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On Gaza, the Border Crisis and Police Brutality, a National Youth Groundswell | The Nation

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On Gaza, the Border Crisis and Police Brutality, a National Youth Groundswell

Gaza protest

Boston students mass for Palestine. (Credit: Elan Kawesch/The Times of Israel)

Last spring, The Nation launched its biweekly student movement dispatch. As part of the StudentNation blog, each dispatch hosts first-person updates on student and youth organizing. For recent dispatches, check out July 1 and July 14. For an archive of earlier editions, see the New Year’s dispatch. Contact studentmovement@thenation.com with tips. Edited by James Cersonsky (@cersonsky).

1. After Tariq Khdeir’s Return, Florida Youth Mass for Gaza

Tariq Khdeir is a 15-year-old Palestinian-American living in Tampa, Florida. Earlier this month, he went to visit family in Palestine around the same time his cousin, Muhamad Abu Khdeir, was made to swallow lighter fluid and set on fire by Israeli forces. While attending a peaceful rally in support of Muhamad, Tariq was arrested and brutally beaten by Israeli police, then kept on house arrest. His parents and protesters around the world called for his return home; he was eventually released amid escalating attacks on Gaza from the Israeli military. On July 11, Dream Defenders in Tampa held a press conference with other youth, including Tariq's peers, outside the city's courthouse, demanding his safe return and an end to collective punishment of the Palestinian people by Israeli forces. Outside Florida's capitol—where legislators are pushing anti-BDS legislation limiting people's ability to protest Israeli apartheid this spring—Tallahassee Dream Defenders and Florida State University's Students for Justice in Palestine rallied against the ongoing Israeli assault on Gaza and called for an end to US government sponsorship of Israel.

—Dream Defenders

2. As Regents Blink at Foul Play, Students Rail on Israeli Apartheid—and Zionism at UC

Throughout July, students across California have participated in demonstrations opposing attacks on Gaza, including the largest Palestine solidarity rally in LA history. Earlier this month, the Daily Californian revealed that Avi Oved, the student nominee to the UC Board of Regents, had solicited funding from anti-Muslim political activist Adam Milstein for his prior campaign for student government at UCLA. Following the revelations, the UC Student Association voted to postpone his nomination, Jewish students spoke out against Hillel's facilitation of these donations and students across the UC spoke out against the corrupting influence of outside funding on student governance and against Oved's connection to an Islamophobic donor. During its July meeting, the UC Regents accepted Oved's nomination, despite the UCSA vote, a statewide petition of over 700 students and waves of public comment opposed to his nomination. Regents could see Oved as an ally in the effort to slow or stop the BDS movement at UC.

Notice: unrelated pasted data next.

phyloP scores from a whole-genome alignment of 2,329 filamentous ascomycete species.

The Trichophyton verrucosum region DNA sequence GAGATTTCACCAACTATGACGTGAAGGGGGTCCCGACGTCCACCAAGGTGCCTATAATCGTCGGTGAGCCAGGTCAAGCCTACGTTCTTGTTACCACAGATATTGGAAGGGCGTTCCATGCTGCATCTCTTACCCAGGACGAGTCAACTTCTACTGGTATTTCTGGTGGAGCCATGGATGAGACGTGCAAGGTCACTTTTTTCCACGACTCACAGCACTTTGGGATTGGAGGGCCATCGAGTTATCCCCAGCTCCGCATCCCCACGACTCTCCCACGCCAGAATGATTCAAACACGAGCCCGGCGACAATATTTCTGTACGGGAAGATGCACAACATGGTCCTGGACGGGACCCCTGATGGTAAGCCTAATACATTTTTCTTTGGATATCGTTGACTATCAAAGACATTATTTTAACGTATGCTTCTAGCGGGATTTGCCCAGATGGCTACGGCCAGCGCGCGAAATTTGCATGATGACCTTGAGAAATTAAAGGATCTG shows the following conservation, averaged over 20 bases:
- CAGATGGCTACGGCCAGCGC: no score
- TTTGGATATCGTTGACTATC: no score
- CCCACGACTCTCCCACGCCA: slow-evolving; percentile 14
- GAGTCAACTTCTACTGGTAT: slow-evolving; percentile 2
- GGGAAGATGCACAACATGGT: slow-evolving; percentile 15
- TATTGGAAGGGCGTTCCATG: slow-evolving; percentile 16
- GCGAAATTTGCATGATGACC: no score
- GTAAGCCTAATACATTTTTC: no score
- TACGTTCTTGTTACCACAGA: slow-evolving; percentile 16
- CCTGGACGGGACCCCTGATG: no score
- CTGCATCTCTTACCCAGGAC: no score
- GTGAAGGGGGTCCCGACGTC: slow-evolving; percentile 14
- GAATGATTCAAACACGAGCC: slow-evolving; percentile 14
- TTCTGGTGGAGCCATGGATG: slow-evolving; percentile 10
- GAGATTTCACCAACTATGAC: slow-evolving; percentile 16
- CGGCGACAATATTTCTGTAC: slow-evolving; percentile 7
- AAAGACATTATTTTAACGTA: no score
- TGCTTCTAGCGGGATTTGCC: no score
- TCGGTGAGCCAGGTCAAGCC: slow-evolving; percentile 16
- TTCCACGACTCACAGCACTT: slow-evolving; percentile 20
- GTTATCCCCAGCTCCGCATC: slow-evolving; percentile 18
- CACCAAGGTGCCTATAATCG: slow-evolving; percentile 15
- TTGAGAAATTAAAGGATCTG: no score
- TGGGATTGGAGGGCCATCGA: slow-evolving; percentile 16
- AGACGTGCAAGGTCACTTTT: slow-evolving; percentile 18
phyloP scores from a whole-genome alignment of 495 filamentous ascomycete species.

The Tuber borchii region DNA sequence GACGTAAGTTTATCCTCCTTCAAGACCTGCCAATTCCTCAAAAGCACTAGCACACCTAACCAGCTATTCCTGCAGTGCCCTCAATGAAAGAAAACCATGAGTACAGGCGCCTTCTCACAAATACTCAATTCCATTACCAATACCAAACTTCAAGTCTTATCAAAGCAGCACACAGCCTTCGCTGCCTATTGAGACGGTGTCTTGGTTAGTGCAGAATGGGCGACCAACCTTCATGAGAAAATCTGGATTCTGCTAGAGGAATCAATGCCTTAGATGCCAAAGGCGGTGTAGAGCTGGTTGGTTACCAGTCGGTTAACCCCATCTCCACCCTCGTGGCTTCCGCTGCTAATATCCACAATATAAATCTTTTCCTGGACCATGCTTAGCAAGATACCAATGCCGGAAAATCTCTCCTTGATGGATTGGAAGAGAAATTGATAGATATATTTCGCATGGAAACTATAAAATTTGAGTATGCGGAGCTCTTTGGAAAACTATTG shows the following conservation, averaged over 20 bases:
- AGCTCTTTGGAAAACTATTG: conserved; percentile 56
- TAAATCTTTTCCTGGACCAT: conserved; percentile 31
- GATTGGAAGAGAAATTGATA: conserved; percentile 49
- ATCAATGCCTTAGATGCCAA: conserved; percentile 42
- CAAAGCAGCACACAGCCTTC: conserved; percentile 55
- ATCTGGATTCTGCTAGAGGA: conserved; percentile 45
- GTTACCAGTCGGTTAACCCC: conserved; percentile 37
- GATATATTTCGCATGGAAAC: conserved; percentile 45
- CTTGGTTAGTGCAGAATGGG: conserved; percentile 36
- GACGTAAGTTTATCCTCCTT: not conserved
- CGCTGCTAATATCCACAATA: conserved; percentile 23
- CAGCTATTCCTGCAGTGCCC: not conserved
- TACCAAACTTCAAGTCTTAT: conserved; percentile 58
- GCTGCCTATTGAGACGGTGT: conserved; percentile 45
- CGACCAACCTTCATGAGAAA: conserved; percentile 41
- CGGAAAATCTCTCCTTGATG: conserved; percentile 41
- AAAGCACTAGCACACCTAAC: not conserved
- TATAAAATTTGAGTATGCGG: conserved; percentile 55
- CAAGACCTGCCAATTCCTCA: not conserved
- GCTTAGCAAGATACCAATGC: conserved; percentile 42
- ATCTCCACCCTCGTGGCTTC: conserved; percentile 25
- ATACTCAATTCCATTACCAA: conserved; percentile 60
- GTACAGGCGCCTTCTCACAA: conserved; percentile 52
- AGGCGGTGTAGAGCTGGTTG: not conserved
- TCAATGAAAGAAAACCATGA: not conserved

—Rahim Kurwa and Safwan Ibrahim

3. In Nashville, Governors Prove Silent Protesters’ Point

On July 12, the Freedom Side, a collective of progressive student and youth organizations, converged on the National Governors Association meeting in Nashville to demand our governors stop the separation of families through mass incarceration, deportation and laws that criminalize black and brown communities. We silently marched through downtown Nashville and protested outside the Omni Hotel, the site of the NGA meeting. Five of us, from the Ohio Student Association and the Dream Defenders, were arrested and detained for six hours without just cause and subjected to strenuous conditions at the hands of Tennessee state troopers. With the help of supporters in Nashville and across the country, we were released. The Nashville 5 and Freedom Side are determined to organize our communities and campuses and challenge our elected representatives who so far have failed us. Our lives matter.

—Michael Sampson, Aaron Hayes, James Hayes, Malaya Davis and Marshawn McCarrel

4. In McAllen, Undocumented Youth Mass for Child Refugees

While we have seen hateful messages toward children and families arriving in the United States, the Rio Grande Valley community has shown compassion and dignified treatment. On July 10, the Minority Affairs Council at the University of Texas Pan-American, along with United We Dream, started a three day vigil in support of the incoming immigrants. On July 15, activist Jose Antonio Vargas, who had joined in support, was detained for trying to board a plane in McAllen, Texas—facing what Rio Grande Valley residents live every day, the possibility of deportation simply for trying to move throughout their own country. While the Rio Grande Valley is known for its fast-growing economy, it is often forgotten that people live trapped within the boundaries of checkpoints and international bridges. We are segregated from the rest of the country; we live in a “Constitution Free Zone.”

—Tania Chavez